Well, my intention was not asking you to believe to what I can hear, but merely to report an experience ... If you do not like it, tant pis ...
What our ears hear is music, not graphs, those are very helpful to compare materials, but what we hear ultimately is music.
No graph can convince whoever wants to enjoy the pleasure of getting his body fed with music whether one format is better than another, look at the 320kbps as clear explanation ... o_O
Don't know what's different about it, though graz seem to come to a proper conclusion.
Two possibilities bring you to the same answer.
Any perceived difference was induced by sighted bias.
Any real difference was a departure from what the file was intended to sound like.
Why bother, listen to a file in the manner it was recorded/released, anything else is a modification of such.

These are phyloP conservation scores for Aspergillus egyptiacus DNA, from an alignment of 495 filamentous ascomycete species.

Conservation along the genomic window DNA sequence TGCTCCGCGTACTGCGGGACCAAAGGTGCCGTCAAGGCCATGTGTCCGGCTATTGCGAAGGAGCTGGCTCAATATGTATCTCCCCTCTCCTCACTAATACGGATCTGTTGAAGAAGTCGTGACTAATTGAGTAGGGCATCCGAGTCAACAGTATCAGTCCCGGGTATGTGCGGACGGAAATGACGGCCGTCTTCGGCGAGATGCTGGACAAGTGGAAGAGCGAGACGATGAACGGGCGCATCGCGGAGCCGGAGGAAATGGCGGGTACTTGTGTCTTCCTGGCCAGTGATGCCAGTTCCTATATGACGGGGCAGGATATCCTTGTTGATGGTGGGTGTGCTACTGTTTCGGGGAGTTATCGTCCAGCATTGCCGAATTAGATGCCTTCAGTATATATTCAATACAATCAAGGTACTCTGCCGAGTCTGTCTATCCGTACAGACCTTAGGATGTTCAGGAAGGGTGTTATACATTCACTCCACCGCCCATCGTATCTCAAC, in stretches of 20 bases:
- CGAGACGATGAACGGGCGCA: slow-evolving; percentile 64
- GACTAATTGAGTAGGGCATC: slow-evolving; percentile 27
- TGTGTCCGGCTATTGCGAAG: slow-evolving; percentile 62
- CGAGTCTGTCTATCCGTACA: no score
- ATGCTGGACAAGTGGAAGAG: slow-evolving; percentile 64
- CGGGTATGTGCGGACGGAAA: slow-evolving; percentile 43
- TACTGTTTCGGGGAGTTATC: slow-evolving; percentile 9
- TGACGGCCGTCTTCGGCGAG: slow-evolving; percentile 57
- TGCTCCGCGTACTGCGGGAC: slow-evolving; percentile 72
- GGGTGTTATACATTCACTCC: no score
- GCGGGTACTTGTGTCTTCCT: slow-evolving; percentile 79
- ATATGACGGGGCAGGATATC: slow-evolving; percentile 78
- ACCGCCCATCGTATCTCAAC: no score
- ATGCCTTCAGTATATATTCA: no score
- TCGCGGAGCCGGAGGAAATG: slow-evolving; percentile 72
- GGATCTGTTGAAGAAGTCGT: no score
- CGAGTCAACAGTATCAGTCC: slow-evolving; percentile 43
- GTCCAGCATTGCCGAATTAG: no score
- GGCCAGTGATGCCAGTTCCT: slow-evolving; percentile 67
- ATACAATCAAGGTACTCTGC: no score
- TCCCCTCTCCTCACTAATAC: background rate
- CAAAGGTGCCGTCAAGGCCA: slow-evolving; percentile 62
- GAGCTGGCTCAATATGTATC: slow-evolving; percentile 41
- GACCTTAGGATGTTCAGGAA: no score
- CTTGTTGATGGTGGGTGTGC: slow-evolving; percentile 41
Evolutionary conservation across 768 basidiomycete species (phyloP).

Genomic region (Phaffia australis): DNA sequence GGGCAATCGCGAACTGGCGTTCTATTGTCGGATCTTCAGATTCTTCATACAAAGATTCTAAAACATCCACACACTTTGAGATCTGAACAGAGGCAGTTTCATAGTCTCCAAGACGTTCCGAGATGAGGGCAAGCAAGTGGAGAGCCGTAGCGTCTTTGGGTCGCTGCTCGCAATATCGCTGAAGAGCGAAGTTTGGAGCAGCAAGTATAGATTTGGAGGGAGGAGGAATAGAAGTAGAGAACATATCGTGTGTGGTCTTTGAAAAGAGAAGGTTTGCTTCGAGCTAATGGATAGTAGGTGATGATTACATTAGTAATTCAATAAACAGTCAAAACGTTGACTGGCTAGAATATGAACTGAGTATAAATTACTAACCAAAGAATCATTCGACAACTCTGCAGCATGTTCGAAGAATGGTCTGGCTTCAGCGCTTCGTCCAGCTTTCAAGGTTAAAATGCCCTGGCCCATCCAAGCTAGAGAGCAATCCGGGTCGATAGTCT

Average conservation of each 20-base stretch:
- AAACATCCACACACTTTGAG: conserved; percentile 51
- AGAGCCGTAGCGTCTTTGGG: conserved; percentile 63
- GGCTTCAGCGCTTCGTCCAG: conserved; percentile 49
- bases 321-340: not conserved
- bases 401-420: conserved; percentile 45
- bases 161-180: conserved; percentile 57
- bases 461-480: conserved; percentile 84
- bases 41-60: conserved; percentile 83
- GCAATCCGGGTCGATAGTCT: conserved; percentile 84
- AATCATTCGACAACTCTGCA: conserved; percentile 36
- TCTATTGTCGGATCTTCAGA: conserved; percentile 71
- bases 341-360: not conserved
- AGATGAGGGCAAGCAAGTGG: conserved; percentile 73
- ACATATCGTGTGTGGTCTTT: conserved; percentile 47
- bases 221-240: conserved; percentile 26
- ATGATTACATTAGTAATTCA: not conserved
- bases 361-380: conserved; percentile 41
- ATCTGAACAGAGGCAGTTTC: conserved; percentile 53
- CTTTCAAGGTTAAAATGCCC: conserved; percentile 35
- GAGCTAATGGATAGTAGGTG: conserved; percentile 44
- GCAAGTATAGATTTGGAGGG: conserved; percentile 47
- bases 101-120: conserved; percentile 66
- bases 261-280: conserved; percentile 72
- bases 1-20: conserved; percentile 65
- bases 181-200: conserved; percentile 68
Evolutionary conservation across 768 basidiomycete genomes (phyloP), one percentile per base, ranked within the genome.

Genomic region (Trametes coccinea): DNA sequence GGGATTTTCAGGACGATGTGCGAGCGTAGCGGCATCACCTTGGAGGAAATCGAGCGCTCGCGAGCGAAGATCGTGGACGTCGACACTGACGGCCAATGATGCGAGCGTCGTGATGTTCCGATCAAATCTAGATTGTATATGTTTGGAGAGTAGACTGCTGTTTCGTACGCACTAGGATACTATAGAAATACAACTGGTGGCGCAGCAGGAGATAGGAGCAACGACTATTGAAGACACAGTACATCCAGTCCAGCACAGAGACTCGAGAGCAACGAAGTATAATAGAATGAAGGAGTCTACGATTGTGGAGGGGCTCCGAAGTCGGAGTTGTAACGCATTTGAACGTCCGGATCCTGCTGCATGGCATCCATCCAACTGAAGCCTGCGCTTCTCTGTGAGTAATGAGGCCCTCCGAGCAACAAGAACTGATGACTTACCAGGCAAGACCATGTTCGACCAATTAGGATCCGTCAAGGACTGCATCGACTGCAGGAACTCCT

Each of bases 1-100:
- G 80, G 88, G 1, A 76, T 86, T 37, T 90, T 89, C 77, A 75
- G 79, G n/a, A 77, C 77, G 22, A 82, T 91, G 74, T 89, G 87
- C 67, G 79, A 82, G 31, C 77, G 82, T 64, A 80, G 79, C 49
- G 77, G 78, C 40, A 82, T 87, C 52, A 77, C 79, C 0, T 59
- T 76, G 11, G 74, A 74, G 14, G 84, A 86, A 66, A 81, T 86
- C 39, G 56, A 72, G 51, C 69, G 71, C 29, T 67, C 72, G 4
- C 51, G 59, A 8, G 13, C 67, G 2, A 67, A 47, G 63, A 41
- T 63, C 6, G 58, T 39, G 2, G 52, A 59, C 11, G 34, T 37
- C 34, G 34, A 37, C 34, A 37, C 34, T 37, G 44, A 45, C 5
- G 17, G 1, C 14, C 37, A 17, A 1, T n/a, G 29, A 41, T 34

Or use REAL eq to get to a place you like.
 

Graph Feppar

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DSD MQA Hi Res... its all snakeoil.

Dithered and noiseshaped 16bit 44.1KHz with FLAC loseless compression is best audiophile sound format.It takes little space - is most efficient in sound quality per file size,audible noise is 120db down,is true loseless on all DACs,doesnt require any license,is most compatible sound format on earth,effects and DSP can be used without conversion to another format,no DRM,it have no quantization distortion becose it have enough bits for superior triangular dither,easy oversampling - no need for steep reconstruction filter.

Even 24/96 is BS for consumer.Dont know about you guys but I listen to 95db peak volume in room with 30db noisefloor.I probably could not be able to tell difference between high quality reel to reel tape player and modern 100db + SINAD DAC.When the music is playing,I have to concentrate like super sayan to hear anything bellow -40db.